It was not written for Vanessa Paradis, she was born in 1972, but the song was released in 1970. So not possible.Wayne - St.catharines, On
In August of 1974, Sugarloaf played on a double bill with the Iron Butterfly and a local band called Toulouse at the University of Puget Sound Fieldhouse in Tacoma WA. I was fortunate enough to be helping with the sound. What a great concert! P.S. - Why isn't Inna Gada Da Vida included in your list of songs with organs?Paul - Tacoma, Wa
On March 1st 1975, Sugarloaf appeared on the ABC-TV program 'American Bandstand' and performed their only other Top 10 record, "Don't Call Us, We'll Call You"...
It had entered Billboard's Hot Top 100 chart three months earlier on December 1st, 1974 at position #99; and on March 23rd, 1975 it peaked at #9 (for 1 week) and spent 21 weeks on the Top 100...
The quartet had three other records made the Top 100; "Tongue In Cheek" (#55), "Mother Nature's Wine (#88), and "Stars In My Eyes" (#87).
Barry - Sauquoit, Ny
Is this song about a specific person? If so, I'd like to know who.Michael - Santa Barbara, Ca
Is Green Eyed Lady considered to be the first song to reach the top 10 in the US charts to be synthesized?Richard - Albuquerque, Nm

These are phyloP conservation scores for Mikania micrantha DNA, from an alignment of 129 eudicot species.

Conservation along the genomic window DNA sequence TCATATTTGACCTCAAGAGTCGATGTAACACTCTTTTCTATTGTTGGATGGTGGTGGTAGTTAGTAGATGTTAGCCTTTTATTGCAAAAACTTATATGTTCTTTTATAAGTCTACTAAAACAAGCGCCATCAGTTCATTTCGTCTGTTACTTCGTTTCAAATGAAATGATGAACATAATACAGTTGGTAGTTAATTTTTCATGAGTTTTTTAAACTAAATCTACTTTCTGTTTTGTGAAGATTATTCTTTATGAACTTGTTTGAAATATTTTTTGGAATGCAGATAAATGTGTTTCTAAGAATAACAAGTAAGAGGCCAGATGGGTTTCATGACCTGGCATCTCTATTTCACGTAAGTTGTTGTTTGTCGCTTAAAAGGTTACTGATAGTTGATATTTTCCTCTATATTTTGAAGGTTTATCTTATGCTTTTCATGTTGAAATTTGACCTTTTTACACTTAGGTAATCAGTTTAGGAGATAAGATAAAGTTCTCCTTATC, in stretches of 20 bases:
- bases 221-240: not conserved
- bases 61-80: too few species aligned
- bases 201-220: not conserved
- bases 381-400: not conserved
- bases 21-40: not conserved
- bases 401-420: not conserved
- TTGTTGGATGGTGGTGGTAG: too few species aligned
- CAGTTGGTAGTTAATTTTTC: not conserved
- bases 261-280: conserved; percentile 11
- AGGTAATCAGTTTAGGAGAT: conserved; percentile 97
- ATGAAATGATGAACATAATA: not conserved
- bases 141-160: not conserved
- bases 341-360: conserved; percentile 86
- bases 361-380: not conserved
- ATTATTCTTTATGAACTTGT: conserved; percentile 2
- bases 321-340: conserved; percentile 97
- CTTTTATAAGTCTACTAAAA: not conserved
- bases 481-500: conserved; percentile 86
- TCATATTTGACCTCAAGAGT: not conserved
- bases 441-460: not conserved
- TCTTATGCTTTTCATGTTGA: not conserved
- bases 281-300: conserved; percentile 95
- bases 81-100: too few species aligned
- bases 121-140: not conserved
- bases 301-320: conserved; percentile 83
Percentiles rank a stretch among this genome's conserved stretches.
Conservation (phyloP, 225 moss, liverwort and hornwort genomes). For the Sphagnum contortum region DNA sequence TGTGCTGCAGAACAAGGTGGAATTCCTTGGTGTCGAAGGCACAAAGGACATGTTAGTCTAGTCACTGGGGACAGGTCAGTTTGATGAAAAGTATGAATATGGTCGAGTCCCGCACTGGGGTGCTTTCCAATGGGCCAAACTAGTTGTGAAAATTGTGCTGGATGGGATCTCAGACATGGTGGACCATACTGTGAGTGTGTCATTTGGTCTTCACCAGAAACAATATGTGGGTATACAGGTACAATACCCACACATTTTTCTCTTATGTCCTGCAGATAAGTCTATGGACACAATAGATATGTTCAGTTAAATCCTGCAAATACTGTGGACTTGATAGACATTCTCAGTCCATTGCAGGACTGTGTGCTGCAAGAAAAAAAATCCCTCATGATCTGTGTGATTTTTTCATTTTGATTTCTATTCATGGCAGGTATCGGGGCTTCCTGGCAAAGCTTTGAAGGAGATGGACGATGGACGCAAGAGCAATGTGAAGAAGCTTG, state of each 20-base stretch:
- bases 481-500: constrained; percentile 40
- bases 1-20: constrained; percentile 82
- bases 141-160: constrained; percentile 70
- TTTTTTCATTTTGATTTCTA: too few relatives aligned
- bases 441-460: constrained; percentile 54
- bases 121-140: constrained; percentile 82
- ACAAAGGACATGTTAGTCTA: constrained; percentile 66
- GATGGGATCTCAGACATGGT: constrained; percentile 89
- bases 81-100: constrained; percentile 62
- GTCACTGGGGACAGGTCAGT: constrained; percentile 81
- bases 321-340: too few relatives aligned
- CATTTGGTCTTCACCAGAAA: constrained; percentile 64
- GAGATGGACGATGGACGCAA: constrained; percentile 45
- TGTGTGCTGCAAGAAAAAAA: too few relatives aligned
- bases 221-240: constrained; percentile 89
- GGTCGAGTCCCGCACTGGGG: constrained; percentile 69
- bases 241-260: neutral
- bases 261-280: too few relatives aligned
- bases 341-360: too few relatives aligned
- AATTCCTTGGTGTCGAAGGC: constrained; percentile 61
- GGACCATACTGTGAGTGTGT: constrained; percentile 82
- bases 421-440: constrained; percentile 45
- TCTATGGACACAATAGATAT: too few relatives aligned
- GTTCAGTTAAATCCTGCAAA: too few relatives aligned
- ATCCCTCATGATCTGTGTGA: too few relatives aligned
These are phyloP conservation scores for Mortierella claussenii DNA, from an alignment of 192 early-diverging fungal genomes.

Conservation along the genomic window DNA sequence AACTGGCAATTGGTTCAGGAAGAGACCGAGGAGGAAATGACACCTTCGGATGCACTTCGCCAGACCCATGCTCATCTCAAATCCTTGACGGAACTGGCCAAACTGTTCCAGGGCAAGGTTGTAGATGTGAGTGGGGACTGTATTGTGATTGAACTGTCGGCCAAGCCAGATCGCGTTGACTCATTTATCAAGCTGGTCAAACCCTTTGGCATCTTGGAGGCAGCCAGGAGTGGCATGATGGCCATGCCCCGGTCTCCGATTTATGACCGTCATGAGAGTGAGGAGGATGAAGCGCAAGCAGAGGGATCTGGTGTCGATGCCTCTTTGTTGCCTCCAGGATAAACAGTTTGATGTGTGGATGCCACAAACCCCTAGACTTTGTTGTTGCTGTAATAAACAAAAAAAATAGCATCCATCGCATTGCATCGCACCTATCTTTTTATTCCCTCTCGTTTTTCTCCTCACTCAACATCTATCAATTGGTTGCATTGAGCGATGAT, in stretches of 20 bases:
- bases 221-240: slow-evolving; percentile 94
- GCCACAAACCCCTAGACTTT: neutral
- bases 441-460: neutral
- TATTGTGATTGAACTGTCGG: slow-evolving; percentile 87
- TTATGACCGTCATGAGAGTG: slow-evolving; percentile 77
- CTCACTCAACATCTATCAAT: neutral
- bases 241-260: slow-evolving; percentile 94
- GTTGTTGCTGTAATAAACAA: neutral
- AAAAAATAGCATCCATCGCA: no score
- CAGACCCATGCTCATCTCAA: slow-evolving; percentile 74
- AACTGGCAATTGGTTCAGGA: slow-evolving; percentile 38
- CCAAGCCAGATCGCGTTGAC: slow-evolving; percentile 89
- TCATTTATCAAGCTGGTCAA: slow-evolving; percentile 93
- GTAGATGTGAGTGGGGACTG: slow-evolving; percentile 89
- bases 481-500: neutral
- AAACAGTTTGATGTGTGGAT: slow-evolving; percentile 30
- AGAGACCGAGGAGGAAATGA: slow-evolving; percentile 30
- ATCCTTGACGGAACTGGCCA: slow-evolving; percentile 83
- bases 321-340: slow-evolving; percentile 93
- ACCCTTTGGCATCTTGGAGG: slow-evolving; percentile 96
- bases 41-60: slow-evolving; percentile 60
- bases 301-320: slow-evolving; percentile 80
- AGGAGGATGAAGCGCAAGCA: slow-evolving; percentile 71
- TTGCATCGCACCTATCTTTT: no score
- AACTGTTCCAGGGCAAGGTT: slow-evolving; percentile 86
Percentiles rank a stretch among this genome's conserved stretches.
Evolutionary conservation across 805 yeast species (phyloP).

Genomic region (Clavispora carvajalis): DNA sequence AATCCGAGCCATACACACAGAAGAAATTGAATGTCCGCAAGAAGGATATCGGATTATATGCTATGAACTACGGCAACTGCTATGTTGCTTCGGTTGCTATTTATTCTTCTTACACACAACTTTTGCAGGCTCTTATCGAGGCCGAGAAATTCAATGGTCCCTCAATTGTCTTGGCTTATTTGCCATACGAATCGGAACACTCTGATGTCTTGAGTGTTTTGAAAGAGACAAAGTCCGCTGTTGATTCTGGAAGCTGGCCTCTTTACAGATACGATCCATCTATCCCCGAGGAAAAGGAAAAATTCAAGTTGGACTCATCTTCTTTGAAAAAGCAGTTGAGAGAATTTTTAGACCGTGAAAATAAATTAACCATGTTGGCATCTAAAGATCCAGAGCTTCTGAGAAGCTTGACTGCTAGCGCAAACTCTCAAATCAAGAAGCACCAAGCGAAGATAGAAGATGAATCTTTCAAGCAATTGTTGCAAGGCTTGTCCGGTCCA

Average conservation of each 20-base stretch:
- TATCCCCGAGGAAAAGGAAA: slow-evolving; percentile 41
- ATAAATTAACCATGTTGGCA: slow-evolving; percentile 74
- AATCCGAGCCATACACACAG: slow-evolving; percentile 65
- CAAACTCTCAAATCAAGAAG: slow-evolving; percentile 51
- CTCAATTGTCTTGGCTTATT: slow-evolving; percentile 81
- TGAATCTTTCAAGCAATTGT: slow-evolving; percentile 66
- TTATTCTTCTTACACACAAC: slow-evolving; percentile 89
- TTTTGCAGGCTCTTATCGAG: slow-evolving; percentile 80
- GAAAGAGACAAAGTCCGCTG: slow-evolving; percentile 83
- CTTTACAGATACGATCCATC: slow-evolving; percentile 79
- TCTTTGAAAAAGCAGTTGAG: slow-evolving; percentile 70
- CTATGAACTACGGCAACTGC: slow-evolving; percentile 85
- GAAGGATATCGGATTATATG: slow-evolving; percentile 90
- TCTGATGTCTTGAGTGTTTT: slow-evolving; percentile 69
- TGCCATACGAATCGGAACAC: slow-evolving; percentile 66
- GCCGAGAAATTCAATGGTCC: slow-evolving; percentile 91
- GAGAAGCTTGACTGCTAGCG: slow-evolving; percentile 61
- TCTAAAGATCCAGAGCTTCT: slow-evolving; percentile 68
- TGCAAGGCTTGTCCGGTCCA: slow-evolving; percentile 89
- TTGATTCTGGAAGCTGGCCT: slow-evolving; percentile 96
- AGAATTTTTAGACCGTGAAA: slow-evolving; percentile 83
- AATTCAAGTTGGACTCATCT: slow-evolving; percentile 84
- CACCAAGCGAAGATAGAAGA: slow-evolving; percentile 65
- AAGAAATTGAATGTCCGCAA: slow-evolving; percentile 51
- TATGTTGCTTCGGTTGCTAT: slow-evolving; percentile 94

One of my favorite old hits but I prefer the long version. Great if you like prog rock influenced pop songs with a lot of Hammond organ (which I do). To answer Leslie's question: the woman in the video is Vanessa Paradis. Who is (or was) married to Johnny Depp.John - Cuyahoga Falls, Oh
Even though I am a Black woman, when I first heard this song it took my breath away. It was the music that caught me --- then the lyrics. Anytime my sister hears this song on the radio she thinks of me. This was my song in the '70s. I just love this song and always will. It brings back good memories to me. The '70s was a good decade. Can I ask a question? Who was the girl in the "Green-eyed Lady" video? Does anyone remember?Leslie - Windsor, Ct
Wow. For a song that "gets almost daily play on US radio stations to this day" (here it is June 2012), I'm surprised to be the first one to comment on it. Maybe because it gets overplayed, it doesn't rank that high on my list of favorites, (altho I have it on my ipod). I think it's the lyrics that draw the listener to the song. They visually paint a vivid picture of a mysterious goddess with enviable spiritual/mystical power. She's like a latter-day Jesus and a forerunner of Rhiannon. Combine that with the 'dazzling' organ and you have a magical song.Camille - Toronto, Oh